EDITOR’S NOTE: In recognition of the SBC’s October emphasis on the Cooperative Program, Baptist Press will provide readers with extra news and information detailing the scope and depth of the Cooperative Program and its impact for the Kingdom. Using vignettes and profiles of churches and individuals, as well as historical and ongoing accounts, our intent is to explain the Cooperative Program not just as a funding channel but as one of the critical ties that bind Southern Baptists in voluntary fellowship for cooperative ministries and missions.
LONGVIEW, Wash. (BP)–To many, the Cooperative Program is simply a program for missions within the Southern Baptist Convention.
For some, it’s merely the word “program” that turns them away from the CP. Since the ’90s, “program” has become a negative word within our churches, and to a certain extent I can understand why this word brings such feelings. For others, it’s the fact that it is “another program” that has never really done anything for them or their church. It’s a “What have you done for me lately?” world and this attitude tends to creep into our churches.
This saddens me because the CP is more than a program to me. It’s even more than “cooperation.” It means believers coming together and cooperating to reach the world for Christ. The need to cooperate is even greater than it was when God first gave us the CP plan. Yes, I believe God laid this upon the hearts of those who led before me to reach the world for Christ. Now, more than ever, that cooperation is needed in this world.
I can’t say “Thank You” enough to those early leaders who followed God’s call. I was growing up in a very small town in central Nevada, a town too small to support a pastor, and that’s even if one would be willing to come to a town so far from civilization. A town that wasn’t on a major highway or sightseeing destination, it was filled with ranchers and miners who desperately needed Jesus.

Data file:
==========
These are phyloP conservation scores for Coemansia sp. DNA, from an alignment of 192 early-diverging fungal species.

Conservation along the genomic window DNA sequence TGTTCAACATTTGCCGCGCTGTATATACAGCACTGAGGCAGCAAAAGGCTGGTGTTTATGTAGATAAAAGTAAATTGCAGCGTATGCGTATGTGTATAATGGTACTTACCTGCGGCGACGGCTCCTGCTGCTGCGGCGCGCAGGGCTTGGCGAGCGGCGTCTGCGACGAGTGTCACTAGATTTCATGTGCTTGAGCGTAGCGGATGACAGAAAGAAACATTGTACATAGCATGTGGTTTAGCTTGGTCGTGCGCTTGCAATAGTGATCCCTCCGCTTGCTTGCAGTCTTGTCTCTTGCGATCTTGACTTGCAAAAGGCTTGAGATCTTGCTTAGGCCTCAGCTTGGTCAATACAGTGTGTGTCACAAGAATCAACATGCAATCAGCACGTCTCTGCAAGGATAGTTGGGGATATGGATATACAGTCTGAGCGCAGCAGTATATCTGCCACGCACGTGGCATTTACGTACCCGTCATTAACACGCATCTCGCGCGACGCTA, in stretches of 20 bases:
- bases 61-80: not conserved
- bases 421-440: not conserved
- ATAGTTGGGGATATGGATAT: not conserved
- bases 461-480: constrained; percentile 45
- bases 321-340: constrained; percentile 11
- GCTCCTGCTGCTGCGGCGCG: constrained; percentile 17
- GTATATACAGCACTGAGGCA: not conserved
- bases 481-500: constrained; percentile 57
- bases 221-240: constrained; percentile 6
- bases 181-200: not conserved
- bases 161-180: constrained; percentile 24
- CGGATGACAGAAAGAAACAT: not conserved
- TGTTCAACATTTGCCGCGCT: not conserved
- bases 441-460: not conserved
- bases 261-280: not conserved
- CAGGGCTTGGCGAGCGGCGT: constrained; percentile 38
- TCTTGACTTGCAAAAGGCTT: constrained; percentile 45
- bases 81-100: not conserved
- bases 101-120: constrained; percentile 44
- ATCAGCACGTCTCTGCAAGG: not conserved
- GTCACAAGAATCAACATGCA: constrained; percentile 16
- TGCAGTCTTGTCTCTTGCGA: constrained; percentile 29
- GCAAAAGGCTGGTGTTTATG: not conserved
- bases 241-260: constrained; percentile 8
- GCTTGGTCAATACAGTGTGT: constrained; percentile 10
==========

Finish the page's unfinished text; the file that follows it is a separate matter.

We were on no one’s radar except that of one man who was supported by the CP. He was known as a Mountain Missionary and would travel throughout northern Nevada like an old-time circuit-riding preacher. He would hold Sunday School and church on Thursday evenings in a little, one-room railroad building up on blocks. Through blizzards and intense heat, this missionary came to share Christ with my little town. Through this man’s ministry, my family and I began to go to church and eventually received Christ.
My father eventually surrendered to the call of a pastor and lived his life serving mission churches like the one where I grew up. There was no place too far or too small for him to go and share the Gospel. Regardless of how small the church was, or how desperate they might have been for funds, Dad always led the church to give to the CP. He was so thankful for the countless people who cooperated and gave so that he and his family could know Jesus. It was a joy and privilege for him to send that 10 percent in every month.
Now I’m a pastor with the privilege and joy to cooperate with thousands of other Baptists to reach the lost of this world. Recently my church relocated due to space issues and we all know how bad our economy is during these days. The cost seemed overwhelming. We wondered how we could do it and still be able to give 10 percent of our budget to the CP.
But our church might never exist if not for another missionary who came to Longview to share Christ. Could we forget that this missionary also received CP support? Even throughout our relocation we continued to give 10 percent and God blessed beyond our wildest dreams. Not only are all of our bills paid, we are surpassing our budget needs, although our county is experiencing 14 percent unemployment. It’s more than a program for us, it’s a privilege.
I have such affection for this “Program.” Why? Because I wonder what little boy, like me, needs Jesus to touch his family. I owe so much to the godly people and churches who thought about me, and I don’t want to fail some child today who has yet to hear about my Lord and Savior. I truly believe that if the CP personally touched more pastors and leaders, there would be no question that it would be more than a “Program” to them also. It would be at the top of the list in every budget.
We can do far more together than alone to reach this world for the Kingdom of God. I’m just one of those God has reached for His Kingdom through CP. Please remember my thankfulness as you pray about being part of “Cooperating” with other believers. The CP is so much more than a “Program.” It’s one tool God uses for His plan. Join in, the people of this world won’t be sorry.
Kevin K. White has been senior pastor of First Baptist Church in Longview, Wash., for 15 years; former president of the Northwest Baptist Convention; pastor and church planter to Native Americans in Nevada prior to his pastorate in Longview.